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We directly engage in the interception of youth who are being trafficked and abused.

 

A shelter is a place where intercepted youth are evaluated, physically cared for, and counselled while their legal status is resolved. Beyond shelter care, youth are either restored with their families or placed in long-term family care. 

R E H A B I L I T A T I O N

The Issue

 

Commercially sexually exploited children have complex physical, emotional, psychological, social, and spiritual needs. The trauma experienced by these youth is multifaceted, long-term, and often lifelong. Thus, addressing and healing from this particular type of trauma requires dedication and time spent in therapy and self-care. Caretakers and professionals who have expertise and training, as well as a commitment to serving this population, should be involved in the lives of victims. Victims may need intensive therapy, counselling, medical care, attention, educational support, legal services, positive and unconditional social support, and a safe healing environment. Healing from trauma can take years and will require such forms of support.

Our Approach: How Matters

UNDERAGE AT-RISK YOUTH WITH FAMILY


Most other organisations that intercept or are given youth that can closely be associated with the trafficking issue (poor displaced, runaways, intercepted at the border, brought by police, rescued from the brothel, girl children of prostitutes etc.) are very eager to house these girls in ‘homes of hope’, ‘children’s homes’, orphanages, or other visible institutions. Although all studies have overwhelmingly demonstrated that children do best with their parents (even when parents are poor, have ‘immoral occupations’, live in bad communities or are from single parent homes) than in institutions. These organisations keep youth in order to 'protect’ them and use them to build visible and profitable ministries. We believe that this practice by anti-trafficking organisations mirrors rather than challenges the spirit that drives the traffickers as youth continue to be exploited for financial gain after their 'rescue'. Our approach is restoration. We gently return youth to their own families. We only take children when the legal system has deemed the families unfit because of abuse or neglect. No other reason to remove or keep children from their families is acceptable.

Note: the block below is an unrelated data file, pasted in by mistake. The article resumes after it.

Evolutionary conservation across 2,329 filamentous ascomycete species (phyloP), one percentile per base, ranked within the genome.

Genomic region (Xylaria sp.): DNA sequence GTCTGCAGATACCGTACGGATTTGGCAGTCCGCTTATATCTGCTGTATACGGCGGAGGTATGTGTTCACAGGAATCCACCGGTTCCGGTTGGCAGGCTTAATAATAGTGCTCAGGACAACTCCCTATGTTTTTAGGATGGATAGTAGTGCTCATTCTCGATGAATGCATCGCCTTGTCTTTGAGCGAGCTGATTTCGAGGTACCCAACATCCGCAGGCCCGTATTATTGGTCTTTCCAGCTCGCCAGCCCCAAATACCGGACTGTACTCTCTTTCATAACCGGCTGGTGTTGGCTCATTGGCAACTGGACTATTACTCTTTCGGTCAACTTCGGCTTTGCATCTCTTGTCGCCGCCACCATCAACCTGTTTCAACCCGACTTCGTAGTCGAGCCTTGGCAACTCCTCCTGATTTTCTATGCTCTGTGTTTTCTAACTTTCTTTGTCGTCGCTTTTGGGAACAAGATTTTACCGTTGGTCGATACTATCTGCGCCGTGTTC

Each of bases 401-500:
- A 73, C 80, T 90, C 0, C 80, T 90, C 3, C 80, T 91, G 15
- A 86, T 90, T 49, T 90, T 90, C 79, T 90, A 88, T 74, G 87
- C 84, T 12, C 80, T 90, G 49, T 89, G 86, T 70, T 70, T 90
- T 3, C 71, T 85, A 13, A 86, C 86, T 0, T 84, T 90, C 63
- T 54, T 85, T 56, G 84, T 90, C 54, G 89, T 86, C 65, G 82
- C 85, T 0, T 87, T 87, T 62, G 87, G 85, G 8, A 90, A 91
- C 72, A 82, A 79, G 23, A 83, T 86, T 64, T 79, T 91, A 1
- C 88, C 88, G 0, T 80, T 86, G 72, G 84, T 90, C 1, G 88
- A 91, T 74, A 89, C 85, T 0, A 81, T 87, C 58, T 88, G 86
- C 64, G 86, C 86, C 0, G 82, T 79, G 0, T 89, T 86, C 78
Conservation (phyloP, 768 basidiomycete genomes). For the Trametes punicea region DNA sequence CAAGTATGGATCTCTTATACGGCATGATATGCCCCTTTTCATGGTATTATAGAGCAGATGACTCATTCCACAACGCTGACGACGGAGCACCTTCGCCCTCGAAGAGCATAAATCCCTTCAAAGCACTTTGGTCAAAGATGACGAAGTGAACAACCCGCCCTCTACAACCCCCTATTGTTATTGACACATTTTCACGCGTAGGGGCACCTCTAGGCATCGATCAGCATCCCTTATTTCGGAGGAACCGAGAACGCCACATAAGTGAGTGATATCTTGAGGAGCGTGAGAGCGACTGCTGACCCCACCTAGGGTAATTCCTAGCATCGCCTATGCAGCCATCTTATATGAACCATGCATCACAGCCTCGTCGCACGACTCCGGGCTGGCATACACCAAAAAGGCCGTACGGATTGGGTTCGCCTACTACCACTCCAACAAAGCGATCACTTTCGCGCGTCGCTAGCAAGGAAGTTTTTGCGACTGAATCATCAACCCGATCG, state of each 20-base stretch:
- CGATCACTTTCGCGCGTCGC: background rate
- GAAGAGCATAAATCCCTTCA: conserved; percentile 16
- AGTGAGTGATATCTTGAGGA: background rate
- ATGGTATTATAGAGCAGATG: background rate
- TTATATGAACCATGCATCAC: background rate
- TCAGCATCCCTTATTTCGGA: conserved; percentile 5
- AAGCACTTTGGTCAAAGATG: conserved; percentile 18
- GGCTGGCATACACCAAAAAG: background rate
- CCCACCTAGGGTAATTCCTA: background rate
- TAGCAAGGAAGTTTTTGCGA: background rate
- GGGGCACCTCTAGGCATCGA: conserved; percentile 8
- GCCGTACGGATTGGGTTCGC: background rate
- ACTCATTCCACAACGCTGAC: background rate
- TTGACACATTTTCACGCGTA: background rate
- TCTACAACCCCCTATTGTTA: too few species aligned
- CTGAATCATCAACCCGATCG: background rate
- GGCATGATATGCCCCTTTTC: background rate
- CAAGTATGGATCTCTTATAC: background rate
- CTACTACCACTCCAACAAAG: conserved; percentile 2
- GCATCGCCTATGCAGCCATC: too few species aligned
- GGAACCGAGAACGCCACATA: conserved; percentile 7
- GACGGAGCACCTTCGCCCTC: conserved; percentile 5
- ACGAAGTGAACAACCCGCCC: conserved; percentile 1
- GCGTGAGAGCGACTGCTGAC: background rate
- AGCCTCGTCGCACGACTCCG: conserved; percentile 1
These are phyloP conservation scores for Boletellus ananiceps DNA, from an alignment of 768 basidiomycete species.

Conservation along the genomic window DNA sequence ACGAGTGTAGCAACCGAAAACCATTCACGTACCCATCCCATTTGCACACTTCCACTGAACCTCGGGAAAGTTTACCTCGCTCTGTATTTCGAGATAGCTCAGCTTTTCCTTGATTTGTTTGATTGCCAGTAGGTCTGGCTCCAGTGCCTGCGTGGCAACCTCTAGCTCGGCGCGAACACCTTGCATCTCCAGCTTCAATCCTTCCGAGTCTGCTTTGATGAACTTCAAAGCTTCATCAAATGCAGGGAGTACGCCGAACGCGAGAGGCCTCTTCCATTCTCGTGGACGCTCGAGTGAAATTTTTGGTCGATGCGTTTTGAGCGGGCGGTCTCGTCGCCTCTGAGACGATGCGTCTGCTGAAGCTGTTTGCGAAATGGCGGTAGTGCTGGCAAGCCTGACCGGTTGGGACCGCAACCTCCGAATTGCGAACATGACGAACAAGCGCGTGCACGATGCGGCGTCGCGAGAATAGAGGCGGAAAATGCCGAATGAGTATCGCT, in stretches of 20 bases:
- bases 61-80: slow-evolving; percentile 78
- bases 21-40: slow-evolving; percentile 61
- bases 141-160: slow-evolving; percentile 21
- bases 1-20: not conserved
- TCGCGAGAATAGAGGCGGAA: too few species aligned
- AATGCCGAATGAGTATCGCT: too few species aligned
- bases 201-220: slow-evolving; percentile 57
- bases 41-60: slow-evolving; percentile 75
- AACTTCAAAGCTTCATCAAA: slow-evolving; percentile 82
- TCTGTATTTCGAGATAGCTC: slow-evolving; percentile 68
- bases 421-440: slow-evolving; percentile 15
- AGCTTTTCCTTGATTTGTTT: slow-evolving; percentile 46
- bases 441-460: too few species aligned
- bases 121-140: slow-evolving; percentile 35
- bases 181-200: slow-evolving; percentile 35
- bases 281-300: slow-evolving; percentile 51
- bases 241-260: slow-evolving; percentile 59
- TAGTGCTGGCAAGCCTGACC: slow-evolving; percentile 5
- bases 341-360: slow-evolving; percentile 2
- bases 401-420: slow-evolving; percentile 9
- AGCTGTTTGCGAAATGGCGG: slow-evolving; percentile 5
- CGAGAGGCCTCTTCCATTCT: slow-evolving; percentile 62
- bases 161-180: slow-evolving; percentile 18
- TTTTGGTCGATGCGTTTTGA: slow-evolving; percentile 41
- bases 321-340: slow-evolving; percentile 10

UNDERAGE AT-RISK YOUTH WITHOUT FAMILY


Most other organisations continue to rely on an institutional approach to care for children who do not have families. The same studies related to childcare indicate that the next best option for children without families is to be placed in a foster care family moving toward adoption. We are committed to working through the difficult challenges of governments and cultural practice to develop family care systems modelled after international foster care adoption practices. 
 

OF AGE VICTIMS OF HUMAN TRAFFICKING


​Most organisations are eager to be able to help youth escape a life of exploitation of the brothels or the street. However, they often keep victims for extended periods of time. We know several cases where victims have lived in 'homes' for nearly 15 years. These organisations do not seem eager to move them to the highest level of independence possible. We want to free the victims not just from the abuse of their former life as slaves but also from an identity that prevents them from being fully reintegrated into society. Our aftercare program focuses on independence, freedom, job training, counselling and discipleship in atmospheres of community. Participants are paid a salary, rent their own houses, and are trained in skills with a goal of seeing them released to other employment and/or marriage as they choose. 

Copyright 2020 Global Family Care Network

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